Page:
Behringer c2 condenser mics - How to fix RF Interference - Please HELP!
We have two mics which provide the sound for a web cam on a nesting pair of sea-eagles. The interference from nearby AM radio towers is really bad. Any suggestions much appreciated.
Environment as follows.
2 x shotgun mic Behringer c2 condenser mics
48 volt phantom power
connected with double shielded twisted pair cable
total cable to preamp, distance is 250 metres
mics located 20 metres of vertical in different trees (preamp -> 250 metres to tree -> 20 metres up to nest) 2nd mic (preamp -> 250 metres to tree -> 20 metres up to camera)
AM radio transmitter towers x 2 are around 500 metres away.
We have ground the shield at base of tree, (earth stake) and at 180 metres from preamp - also earth stake
ferrite on both cables at 20 metres (base of tree) prior to vertical
ferrites at pre-amp
If you want to hear how bad it is here is our ustream channel.
This is quite a long cable run here which might be the culprit. First I would try to get the pre-amp closer to the mics if possible as it's better to have amplified signal closer to the source. The twisted pair cables themselves might also be a contributor. Try using quad-cables as they have a higher resistance to interference. Obviously that length of cable would be expensive so first conduct a test with one mic using a shorter cable to see how much if any interference you have. But maybe the signal is too low which is causing you crank up the volume on the other end which up course cranks up the AM radio.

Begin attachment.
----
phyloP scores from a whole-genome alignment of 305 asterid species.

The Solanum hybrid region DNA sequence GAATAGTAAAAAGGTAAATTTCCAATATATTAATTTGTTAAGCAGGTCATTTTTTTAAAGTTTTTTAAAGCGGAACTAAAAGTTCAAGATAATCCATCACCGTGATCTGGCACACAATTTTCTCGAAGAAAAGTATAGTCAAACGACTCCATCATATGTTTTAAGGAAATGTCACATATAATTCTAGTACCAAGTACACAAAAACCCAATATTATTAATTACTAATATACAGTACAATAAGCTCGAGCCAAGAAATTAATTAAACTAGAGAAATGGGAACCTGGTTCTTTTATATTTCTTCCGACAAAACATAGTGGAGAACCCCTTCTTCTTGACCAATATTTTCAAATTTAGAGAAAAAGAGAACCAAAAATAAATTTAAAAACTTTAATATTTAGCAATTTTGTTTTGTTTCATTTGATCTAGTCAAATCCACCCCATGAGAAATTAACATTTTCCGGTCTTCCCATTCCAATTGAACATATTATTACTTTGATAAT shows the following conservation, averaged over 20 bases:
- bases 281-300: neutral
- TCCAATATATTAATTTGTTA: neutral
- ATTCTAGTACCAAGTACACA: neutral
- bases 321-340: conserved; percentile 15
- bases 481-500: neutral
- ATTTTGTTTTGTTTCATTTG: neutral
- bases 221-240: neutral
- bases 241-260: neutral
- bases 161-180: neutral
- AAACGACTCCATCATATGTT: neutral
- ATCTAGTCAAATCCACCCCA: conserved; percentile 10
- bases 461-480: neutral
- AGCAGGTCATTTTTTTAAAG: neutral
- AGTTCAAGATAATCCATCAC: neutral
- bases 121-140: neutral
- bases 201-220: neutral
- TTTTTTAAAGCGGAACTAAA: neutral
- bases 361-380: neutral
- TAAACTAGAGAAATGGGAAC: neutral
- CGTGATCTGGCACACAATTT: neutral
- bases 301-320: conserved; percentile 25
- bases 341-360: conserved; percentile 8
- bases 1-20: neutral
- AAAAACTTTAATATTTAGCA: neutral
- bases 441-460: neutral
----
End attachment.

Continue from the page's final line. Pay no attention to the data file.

Also, check the power situation where the pre-amps are connected. Are they connected directly into the wall or are you using any kind of power conditioner with RF filtering? That would also be something else to try.
I would agree with Ben. That is quite a distance to run on mic level signal. One of the things that the preamp does is change the signal from mic level (typically 100mv pp) to line level (1v pp), which is 10 times as strong. But preamps require AC and I doubt the sea-eagles will provide you 110VAC at the nest. I would suggest you get the preamp as close as practical. But if the signal is a balanced signal from the mic to the camera, in theory the distance should not matter (to a point) since when the combined signal and inverted signal is processed, it cancels out any interference. That's the theory anyways.
But in listening to your ustream channel, I don't think you are getting RF interference. You are getting the actual AM broadcast. That is a result of something that is acting as an antenna. Past experience tells me it is usually due to a poor signal ground, frequently caused by poor (or bad) solder joint(s) somewhere. Signal ground is not necessarily the same as the physical earth or chassis ground.
Many moons ago, when I was high school age, our family music group was setting up to provide music at a local (conservative) church, when all of a sudden we were getting the local rock station blaring out of the PA. It turned out to be a bad solder joint on the ground plane of the circuit of our keyboard. Years later at another church where I was doing sound, we started getting the truckers on their CB's during the Sunday service - again bad solder joints.